3 Ways to Prevent Post-Workout Insomnia

If late-night exercise leaves you tossing and turning, try these strategies for sleeping soundly after getting your sweat on.

model lying in bed and looking off in the distance with a clock reading 2 o'clock
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For the most part, evidence supports the fact that exercise is good for sleep — it helps you drift off faster and sleep sounder all night long. Still, ever find that working out too close to bedtime can actually give you a jolt of energy that winds up keeping you awake for longer? Yeah, that's a common issue with squeezing in your exercise right before bed.

If that's the case for you — but your schedule won't allow you to squeeze in your routine earlier in the day — you don't have to resign yourself to getting little rest on the nights you plan to work out. (You don't have to skip out on sleep to work out in the a.m., either.) These three tips will help you doze off effortlessly, even if you're hopping straight from squats into the sack.

Go Low-Impact

Save your truly heart-pounding workouts for the days when you have more free time in the morning, and use your evening exercise slots for less intense options, such as a calming walk or a super-easy run. Or, even better, try doing vinyasa yoga to wind down your day (for example, this 15-minute yoga flow). In fact, no matter what you do, consider ending nighttime workouts with a few poses, such as happy baby or Savasana. The soothing movements and focus on breath will help you wind down, preparing you for bed.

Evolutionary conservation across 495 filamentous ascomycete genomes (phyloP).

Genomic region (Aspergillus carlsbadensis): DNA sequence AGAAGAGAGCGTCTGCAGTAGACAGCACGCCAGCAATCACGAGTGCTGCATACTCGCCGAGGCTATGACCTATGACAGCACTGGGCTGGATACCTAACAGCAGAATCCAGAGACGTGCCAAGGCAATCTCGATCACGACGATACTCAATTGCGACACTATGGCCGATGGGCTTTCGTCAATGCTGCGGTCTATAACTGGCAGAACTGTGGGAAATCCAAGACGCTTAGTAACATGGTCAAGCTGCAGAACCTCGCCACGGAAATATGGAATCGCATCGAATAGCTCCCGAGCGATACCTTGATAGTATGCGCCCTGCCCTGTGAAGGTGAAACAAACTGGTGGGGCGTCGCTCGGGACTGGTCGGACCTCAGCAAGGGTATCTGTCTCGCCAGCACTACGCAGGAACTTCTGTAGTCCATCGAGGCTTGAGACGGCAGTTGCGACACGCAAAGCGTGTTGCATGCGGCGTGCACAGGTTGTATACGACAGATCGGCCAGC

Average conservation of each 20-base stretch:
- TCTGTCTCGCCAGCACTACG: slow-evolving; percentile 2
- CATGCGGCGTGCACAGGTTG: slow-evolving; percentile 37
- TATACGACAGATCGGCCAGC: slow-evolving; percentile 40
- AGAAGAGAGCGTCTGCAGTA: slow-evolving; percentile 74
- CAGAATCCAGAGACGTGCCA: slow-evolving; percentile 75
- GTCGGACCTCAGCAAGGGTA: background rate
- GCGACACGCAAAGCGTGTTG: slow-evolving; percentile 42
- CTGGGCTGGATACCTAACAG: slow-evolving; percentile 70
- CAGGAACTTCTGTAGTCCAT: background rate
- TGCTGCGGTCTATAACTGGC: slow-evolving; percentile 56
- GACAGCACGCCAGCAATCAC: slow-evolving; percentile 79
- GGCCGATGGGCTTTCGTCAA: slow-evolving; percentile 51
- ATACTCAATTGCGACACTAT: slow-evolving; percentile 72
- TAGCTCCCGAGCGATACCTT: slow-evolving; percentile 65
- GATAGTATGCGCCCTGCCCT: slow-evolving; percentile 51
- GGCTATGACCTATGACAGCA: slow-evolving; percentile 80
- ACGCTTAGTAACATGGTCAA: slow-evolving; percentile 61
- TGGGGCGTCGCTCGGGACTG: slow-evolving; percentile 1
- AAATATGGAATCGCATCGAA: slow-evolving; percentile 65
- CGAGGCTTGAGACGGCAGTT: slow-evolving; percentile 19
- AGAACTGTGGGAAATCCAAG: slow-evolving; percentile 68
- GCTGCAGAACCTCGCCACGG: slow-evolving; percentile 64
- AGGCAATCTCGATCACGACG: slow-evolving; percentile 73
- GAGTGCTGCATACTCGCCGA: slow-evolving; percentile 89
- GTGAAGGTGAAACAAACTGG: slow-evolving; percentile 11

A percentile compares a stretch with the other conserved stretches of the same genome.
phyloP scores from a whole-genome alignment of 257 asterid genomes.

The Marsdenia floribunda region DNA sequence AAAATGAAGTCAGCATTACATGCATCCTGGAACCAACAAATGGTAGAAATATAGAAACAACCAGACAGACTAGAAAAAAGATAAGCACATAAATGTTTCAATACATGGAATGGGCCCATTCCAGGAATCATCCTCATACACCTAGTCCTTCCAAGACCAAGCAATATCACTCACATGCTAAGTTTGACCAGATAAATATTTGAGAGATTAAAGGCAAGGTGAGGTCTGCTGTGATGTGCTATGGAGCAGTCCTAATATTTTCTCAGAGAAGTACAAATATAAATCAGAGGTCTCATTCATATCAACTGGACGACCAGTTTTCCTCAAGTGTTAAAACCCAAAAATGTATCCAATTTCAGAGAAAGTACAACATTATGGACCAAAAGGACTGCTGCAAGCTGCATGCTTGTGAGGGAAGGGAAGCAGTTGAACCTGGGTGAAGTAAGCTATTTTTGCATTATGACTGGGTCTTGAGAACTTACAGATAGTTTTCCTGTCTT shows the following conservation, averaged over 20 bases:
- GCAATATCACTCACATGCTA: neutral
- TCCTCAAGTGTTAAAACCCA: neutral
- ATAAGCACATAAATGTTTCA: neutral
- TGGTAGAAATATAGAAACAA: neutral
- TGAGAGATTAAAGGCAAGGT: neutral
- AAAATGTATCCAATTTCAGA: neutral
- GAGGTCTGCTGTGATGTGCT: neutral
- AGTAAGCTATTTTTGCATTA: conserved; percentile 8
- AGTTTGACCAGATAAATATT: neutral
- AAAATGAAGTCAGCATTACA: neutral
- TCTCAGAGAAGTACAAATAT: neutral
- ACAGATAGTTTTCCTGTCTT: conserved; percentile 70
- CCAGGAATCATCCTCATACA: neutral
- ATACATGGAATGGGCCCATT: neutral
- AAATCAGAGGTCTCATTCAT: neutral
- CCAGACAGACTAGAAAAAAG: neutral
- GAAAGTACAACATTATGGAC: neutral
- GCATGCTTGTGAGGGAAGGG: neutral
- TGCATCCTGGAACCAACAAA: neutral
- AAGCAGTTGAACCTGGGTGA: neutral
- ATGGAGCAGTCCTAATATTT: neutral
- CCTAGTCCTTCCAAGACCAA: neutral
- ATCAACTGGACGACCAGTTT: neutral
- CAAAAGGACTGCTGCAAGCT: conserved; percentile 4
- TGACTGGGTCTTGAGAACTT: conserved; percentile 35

Cool Down Quicker

Getting into bed when you're still sticky from your weightlifting session or treadmill run is practically guaranteed to make snoozing a struggle. On the other hand, taking a warm bath or soothing shower before slipping on your pajamas will ensure you're comfy enough to drift off. Plus, research shows that core temperature naturally dips just before bedtime, which helps jumpstart your body's sleep systems. When you get out of the steamy shower and begin to dry off, your body temp will also fall a few degrees, triggering drowsiness. (Here's how to master the art of the post-workout bath.)

Try a Midnight Snack

Refueling after a late-night workout is all about balance: Eat too much, and you'll feel too full and bloated to hit the hay; too little, and your rumbling tummy will keep you up. Your best bet is to grab a light post-workout snack that contains carbs and protein, both of which are essential for proper recovery. Some good choices: whole-grain toast with peanut butter or hummus, a glass of chocolate milk, or low-fat cheese and crackers.

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